"Material change" is a phrase that strikes terror into the heart of any EB-5 stakeholder.
It's what happens when USCIS decides an EB-5 regional center has strayed from its approved business plan. In cases of material change, USCIS can deny the investor removal of conditions ? a situation that could render futile an EB-5 visa investor's multi-year journey toward permanent residency.
Ever since December 2009's "Neufeld memo," a document that defines USCIS' strict consideration of material change issues, numerous attorneys and other EB-5 stakeholders have criticized the agency's insistence that approved business plans be followed without any deviation. After all, they argue, business plans must constantly change to account for the unexpected.
Now critics of material change have a new ally, albeit a somewhat unlikely one.
In a recent ILW article about USCIS policy, former USCIS adjudicator Joseph Whalen argues, among other things, the following:
In all business, not merely EB-5, plans are made but are subject to change along the way. The artificial and arbitrary prohibition against substantive material change has grown beyond its limited usefulness and become onerous. The concept of material change and the prohibition against it as well as its application need further clarification and refinement.
Whalen is essentially echoing the sentiments of many EB-5 practitioners when he says such policy has "become onerous." Under current adjudication practices, an immigrant investor can create the necessary number of jobs and still be unable to receive his or her EB-5 green card if something happened that wasn't in the initial business plan.
A little history
Whalen acknowledges that the emphasis on material change was initially deemed "necessary in order to combat scam artists and fraudsters seeking to buy a green card with lousy investment schemes."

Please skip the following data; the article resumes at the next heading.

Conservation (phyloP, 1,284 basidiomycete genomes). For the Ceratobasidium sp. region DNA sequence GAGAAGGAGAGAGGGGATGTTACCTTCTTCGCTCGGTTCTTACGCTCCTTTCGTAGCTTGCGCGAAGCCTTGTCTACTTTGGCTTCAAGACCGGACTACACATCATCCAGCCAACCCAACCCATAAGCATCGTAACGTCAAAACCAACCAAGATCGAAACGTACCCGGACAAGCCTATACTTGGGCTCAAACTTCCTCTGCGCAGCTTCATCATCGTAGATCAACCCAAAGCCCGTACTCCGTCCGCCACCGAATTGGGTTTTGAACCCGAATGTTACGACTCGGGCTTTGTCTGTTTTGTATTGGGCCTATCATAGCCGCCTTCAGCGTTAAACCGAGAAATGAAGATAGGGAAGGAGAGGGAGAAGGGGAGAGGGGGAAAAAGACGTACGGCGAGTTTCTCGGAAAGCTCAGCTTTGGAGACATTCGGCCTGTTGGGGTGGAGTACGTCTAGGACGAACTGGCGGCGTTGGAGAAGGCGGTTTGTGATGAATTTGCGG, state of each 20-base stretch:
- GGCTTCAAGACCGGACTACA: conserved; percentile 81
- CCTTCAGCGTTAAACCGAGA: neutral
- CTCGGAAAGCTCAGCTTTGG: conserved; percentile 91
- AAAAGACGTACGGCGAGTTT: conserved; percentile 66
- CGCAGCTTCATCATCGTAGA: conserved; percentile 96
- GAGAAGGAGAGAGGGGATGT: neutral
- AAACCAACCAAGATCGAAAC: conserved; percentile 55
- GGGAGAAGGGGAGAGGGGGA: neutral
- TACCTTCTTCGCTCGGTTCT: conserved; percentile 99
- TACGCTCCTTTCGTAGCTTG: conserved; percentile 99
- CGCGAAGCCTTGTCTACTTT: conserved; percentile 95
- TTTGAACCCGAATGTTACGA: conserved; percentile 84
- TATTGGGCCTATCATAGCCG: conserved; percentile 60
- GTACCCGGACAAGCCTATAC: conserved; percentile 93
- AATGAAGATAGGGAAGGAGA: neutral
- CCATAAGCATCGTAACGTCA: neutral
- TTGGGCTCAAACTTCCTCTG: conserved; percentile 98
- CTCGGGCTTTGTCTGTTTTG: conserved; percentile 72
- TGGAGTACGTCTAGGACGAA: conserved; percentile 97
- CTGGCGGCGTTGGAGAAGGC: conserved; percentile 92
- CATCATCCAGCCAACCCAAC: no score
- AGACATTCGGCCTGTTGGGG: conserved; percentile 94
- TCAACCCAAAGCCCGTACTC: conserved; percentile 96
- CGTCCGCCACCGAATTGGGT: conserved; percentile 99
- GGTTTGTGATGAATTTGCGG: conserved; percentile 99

As he explains it, the material change concept was at first applied to an investor's "financial arrangements" at the time of I-526 filing and not to the status of the approved business plan at the I-829 stage. It simply "spread" to the job creation side of the equation as the adjudication process evolved.
"The [material change] precautions have gone too far," Whalen declares, stating that they "may inappropriately block investors even (at least in theory) when they achieve the desired results of full investment and enough jobs."
And that's exactly what EB-5 visa attorneys and regional center operators fear.
And the future?
And inclusion of contingency plans that would put USCIS "on notice" in the event of a necessary change could, according to Whalen, keep prohibited material changes at bay.
That being said, Whalen also believes it's time for USCIS to reconsider material change. With so many EB-5 visa program reforms happening at once ? direct email communication, the decision board, premium processing ? why not fix some of the other issues that investors and their attorneys believe make it unnecessarily difficult to participate in the program?
As Whalen observes, EB-5 stakeholders "want clear and consistent answers. They crave certainty. They desire reasonable reliance and have sought assurance of deference on settled points."
Is that really too much to ask for?
NOTE: On November 7, two small modifications were made to the above text. Joseph Whalen was not, as originally reported, an EB-5 "visa" adjudicator specifically, but a former INS (and later USCIS) adjudicator. The article was also changed to clarify that the original application of material change at the I-526 stage was not Whalen's "belief," per se, but that the concept can be traced to the changes made after an I-526 plan was approved, although the consequences of material change are seen at the I-829 stage.